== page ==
Intrathecal drug administration via implanted pump is an effective treatment for intractable pain and spasticity but can be compromised by catheter-related complications. To determine the etiology of catheter-related complications, we have conducted a multicenter, prospective study of the long-term performance of a one-piece catheter system. Data pertaining to catheter-related complications were collected at implant and at specified times during the follow-up period. Catheter implantation characteristics that might affect complications were assessed. Two hundred nine patients were studied at 22 participating centers, with 1764 cumulative patient-months of catheter experience. Forty-nine catheter system complications occurred in 37 patients (7 complications related to the catheter itself, and 42 complications related to the implantation procedure). The 9-month complication-free 'survival' rate was 78.9% overall (95.5% for the catheter itself). No specific catheter implantation characteristics were associated with the occurrence of complications. These data indicate that the incidence of complications for a one-piece catheter system is similar to that of commercially available two-piece systems, and highlight the need for careful surgical technique during implantation. Copyright (C) 2000 U.S. Cancer Pain Relief Committee.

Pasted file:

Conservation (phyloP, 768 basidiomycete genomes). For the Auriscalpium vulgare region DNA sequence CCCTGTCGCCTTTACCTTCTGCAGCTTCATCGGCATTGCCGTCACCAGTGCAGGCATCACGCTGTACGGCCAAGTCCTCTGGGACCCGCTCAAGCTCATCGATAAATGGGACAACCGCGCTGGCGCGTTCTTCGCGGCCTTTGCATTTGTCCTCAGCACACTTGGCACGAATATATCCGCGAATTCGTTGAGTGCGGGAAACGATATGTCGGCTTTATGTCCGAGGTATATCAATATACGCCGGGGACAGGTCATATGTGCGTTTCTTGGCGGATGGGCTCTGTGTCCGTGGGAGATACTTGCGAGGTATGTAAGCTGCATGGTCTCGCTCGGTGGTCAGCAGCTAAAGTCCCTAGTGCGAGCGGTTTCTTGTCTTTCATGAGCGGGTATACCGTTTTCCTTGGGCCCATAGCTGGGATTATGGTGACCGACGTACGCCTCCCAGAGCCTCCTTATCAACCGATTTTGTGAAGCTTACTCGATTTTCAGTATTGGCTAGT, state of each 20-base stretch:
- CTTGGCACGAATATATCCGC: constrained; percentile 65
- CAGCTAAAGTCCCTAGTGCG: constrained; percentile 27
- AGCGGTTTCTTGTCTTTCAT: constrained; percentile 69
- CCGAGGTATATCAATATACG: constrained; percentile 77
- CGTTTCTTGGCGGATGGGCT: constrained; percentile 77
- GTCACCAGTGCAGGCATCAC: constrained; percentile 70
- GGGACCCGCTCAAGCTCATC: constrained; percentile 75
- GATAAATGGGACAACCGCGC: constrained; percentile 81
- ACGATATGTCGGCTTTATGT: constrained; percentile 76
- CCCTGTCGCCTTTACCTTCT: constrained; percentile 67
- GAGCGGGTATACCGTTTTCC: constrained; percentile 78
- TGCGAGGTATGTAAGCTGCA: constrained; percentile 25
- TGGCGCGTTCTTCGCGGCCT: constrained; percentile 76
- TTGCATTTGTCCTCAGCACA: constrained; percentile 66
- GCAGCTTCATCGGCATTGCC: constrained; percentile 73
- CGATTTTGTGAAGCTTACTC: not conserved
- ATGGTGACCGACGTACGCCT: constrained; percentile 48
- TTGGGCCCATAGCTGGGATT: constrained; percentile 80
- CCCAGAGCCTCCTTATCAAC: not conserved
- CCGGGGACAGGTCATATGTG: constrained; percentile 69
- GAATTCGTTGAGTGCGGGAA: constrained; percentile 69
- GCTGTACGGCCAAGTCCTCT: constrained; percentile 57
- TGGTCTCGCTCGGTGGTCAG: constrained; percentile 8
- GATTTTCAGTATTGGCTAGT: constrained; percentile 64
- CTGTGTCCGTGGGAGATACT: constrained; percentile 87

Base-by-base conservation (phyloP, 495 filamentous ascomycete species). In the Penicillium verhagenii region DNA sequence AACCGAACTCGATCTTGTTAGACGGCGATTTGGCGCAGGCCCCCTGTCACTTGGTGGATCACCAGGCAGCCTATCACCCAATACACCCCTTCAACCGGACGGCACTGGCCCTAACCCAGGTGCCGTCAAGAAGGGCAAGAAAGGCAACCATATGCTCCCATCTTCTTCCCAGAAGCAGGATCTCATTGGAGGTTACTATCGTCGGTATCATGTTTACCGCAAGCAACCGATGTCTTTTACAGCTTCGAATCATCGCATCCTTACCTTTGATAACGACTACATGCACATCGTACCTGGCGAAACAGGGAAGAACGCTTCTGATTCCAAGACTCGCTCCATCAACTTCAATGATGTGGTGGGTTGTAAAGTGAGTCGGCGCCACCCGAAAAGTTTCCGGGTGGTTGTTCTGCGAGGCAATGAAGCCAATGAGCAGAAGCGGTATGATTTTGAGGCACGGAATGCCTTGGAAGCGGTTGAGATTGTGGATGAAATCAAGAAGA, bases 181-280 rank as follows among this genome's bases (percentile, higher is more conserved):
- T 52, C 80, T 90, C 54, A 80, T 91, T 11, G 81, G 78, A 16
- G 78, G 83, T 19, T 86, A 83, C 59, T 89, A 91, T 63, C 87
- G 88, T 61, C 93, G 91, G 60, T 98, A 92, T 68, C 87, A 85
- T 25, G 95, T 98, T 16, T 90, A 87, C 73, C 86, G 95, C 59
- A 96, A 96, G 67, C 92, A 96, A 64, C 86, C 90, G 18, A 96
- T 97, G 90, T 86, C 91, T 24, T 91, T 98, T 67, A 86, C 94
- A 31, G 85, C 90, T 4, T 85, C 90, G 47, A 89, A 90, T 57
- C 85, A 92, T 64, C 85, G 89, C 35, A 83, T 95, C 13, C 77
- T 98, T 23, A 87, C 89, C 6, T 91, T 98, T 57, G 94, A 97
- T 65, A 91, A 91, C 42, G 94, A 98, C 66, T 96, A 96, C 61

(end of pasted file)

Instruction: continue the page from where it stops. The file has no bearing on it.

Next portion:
ASJC Scopus subject areas
- Clinical Neurology
- Anesthesiology and Pain Medicine